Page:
If I had to choose between 5 people committing voter fraud (or whatever miniscule number it is) and charging a University millions and millions over the next decade or just realizing there is no problem, I would not waste tax payer money.

KrazyTacoFO wrote:
NevermoreRaven wrote:
bandit0013 wrote:

I still don't know where they're getting the $5 million from. Does it cost Wisconsin $30 to provide an ID for one of those 177k people?

Also, it's making the assumption that everyone rushes to the BMV in the same year, which given our general voter participation rates and data from other states is highly unlikely.

I'm also confused that with a population of 5 million, of which (300k / 5 mil) 94% already have an ID and are serviced just fine by the BMV that to handle an increase of 6% would require a budget increase of 50%.

Eh, I'm skeptical. But they are numbers.

This report is the closest I can find to anything by the Legislative Fiscal Bureau that measures the impact of the voter ID requirement. Much of this report's findings emphasize the costs of outreach and education about the new requirements. Though this report is from May of this year, it shows a cost of $2 million over the next two years, not the $5 million over the next undefined period of time that other sources in this thread have said the LFB claims. Still, it would be "Millions of dollars" as Dimmerswitch has claimed, so w/e.

$2,097,400 plus $1.1 Million for the University of Wisconsin. Plus an ongoing $300,000 for the university to renew these cards. This seems pretty harsh especially since the cost of a college education keeps climbing.

Don't worry. They can save all that by cutting health benefits for state employees.

Paleocon wrote:
KrazyTacoFO wrote:
NevermoreRaven wrote:
bandit0013 wrote:

I still don't know where they're getting the $5 million from. Does it cost Wisconsin $30 to provide an ID for one of those 177k people?

Also, it's making the assumption that everyone rushes to the BMV in the same year, which given our general voter participation rates and data from other states is highly unlikely.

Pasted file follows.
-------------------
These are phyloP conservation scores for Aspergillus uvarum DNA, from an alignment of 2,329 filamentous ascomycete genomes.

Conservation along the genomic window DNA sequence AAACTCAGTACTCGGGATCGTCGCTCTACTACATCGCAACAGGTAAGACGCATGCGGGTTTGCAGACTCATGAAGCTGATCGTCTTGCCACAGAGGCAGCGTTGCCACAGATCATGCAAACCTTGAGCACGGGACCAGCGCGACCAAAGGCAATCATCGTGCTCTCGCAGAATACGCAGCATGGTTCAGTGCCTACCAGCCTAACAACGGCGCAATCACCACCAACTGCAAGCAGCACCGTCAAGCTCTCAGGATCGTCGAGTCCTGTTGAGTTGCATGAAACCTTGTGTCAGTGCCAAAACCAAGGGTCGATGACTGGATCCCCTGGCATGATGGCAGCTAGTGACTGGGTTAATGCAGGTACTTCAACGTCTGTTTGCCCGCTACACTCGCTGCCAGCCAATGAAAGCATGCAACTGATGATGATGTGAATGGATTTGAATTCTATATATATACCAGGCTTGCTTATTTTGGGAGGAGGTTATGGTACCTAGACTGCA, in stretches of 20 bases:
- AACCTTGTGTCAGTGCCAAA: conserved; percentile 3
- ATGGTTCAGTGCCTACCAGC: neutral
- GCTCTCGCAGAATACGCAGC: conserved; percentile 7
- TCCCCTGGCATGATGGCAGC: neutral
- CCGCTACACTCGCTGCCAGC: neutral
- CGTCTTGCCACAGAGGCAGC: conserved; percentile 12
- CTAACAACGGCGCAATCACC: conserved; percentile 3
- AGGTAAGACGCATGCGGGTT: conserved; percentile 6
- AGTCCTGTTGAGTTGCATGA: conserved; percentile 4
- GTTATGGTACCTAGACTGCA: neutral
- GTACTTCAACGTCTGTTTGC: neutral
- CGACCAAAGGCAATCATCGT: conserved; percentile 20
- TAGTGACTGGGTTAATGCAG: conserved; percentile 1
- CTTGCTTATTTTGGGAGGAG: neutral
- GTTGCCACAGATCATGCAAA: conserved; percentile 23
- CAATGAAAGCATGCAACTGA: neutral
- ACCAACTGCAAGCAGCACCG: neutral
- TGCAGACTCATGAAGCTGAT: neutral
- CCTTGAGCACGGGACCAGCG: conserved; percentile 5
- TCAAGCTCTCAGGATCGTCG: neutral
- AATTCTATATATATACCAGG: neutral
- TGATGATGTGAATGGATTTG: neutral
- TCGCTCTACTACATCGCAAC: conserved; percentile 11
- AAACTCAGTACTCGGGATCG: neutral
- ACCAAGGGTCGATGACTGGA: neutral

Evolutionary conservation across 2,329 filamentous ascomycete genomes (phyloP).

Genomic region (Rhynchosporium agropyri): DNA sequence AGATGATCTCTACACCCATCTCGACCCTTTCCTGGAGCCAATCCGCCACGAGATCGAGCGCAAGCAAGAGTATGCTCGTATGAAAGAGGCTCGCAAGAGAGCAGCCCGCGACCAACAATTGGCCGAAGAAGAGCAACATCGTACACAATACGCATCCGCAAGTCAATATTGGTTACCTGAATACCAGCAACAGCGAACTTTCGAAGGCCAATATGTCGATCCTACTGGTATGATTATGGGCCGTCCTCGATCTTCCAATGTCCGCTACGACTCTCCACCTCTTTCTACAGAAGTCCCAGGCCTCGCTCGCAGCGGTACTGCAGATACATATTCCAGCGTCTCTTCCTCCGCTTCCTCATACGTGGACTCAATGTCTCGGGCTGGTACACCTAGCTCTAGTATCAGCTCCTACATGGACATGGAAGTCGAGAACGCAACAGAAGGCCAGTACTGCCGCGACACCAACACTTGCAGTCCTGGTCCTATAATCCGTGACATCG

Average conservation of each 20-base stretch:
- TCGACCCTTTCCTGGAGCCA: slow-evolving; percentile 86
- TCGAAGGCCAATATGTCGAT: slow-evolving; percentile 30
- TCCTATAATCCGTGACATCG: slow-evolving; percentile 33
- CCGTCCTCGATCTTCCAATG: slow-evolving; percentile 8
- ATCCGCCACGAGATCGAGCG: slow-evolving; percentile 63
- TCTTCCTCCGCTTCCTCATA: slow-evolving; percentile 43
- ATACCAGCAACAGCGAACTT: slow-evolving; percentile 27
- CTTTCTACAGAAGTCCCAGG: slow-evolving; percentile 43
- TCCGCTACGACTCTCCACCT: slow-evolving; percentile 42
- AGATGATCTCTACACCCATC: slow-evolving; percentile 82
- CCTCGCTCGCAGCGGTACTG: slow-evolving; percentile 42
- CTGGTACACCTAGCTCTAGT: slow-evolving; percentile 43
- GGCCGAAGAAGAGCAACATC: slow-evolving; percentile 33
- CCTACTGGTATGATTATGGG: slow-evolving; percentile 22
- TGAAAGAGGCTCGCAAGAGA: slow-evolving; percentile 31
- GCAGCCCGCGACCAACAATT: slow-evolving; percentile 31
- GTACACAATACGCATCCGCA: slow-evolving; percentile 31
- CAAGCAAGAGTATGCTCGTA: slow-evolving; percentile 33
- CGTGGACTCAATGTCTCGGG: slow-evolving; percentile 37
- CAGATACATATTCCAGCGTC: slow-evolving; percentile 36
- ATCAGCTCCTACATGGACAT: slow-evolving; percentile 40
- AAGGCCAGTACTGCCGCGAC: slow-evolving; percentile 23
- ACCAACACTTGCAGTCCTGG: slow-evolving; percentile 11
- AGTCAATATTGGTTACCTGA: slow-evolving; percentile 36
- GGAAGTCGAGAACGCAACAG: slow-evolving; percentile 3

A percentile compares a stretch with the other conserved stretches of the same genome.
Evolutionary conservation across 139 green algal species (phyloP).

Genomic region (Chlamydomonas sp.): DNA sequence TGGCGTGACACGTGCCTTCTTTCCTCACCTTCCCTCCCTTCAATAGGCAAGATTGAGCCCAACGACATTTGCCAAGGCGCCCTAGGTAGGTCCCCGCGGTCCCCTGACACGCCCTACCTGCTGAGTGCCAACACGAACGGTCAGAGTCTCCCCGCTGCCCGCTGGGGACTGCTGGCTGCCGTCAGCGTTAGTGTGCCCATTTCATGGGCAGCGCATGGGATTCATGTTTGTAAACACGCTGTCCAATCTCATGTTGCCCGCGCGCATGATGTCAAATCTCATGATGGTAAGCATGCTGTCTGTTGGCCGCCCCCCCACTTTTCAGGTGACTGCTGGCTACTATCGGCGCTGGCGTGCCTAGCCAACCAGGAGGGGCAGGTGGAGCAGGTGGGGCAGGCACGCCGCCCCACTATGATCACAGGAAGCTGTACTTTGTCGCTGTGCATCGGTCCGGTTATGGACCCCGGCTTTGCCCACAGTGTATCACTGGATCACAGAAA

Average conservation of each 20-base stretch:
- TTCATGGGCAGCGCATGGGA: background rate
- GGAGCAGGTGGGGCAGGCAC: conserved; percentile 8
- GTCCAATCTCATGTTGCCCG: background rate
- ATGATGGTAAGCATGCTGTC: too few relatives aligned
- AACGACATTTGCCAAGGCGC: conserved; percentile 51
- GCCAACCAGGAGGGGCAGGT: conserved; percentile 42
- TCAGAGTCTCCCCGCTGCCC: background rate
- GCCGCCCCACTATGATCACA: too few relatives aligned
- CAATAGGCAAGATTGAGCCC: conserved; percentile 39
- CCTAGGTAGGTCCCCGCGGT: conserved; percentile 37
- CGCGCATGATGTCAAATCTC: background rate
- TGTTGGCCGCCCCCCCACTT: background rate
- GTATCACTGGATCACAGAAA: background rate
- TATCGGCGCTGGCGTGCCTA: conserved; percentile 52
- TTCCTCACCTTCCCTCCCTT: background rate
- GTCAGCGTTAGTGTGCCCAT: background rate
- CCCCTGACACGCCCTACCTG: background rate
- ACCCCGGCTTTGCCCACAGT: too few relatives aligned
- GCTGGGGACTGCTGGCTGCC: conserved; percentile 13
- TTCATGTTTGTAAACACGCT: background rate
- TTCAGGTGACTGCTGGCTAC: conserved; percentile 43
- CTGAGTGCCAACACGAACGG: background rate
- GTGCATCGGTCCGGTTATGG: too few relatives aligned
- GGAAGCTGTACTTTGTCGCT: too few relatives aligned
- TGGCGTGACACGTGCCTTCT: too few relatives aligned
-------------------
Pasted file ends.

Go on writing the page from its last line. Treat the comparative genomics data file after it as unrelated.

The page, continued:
I'm also confused that with a population of 5 million, of which (300k / 5 mil) 94% already have an ID and are serviced just fine by the BMV that to handle an increase of 6% would require a budget increase of 50%.

Eh, I'm skeptical. But they are numbers.

This report is the closest I can find to anything by the Legislative Fiscal Bureau that measures the impact of the voter ID requirement. Much of this report's findings emphasize the costs of outreach and education about the new requirements. Though this report is from May of this year, it shows a cost of $2 million over the next two years, not the $5 million over the next undefined period of time that other sources in this thread have said the LFB claims. Still, it would be "Millions of dollars" as Dimmerswitch has claimed, so w/e.

$2,097,400 plus $1.1 Million for the University of Wisconsin. Plus an ongoing $300,000 for the university to renew these cards. This seems pretty harsh especially since the cost of a college education keeps climbing.

Don't worry. They can save all that by cutting health benefits for state employees.

Actually you could just levy a 10% tax on election spending. Various PACs spent $33 million on the recall election alone.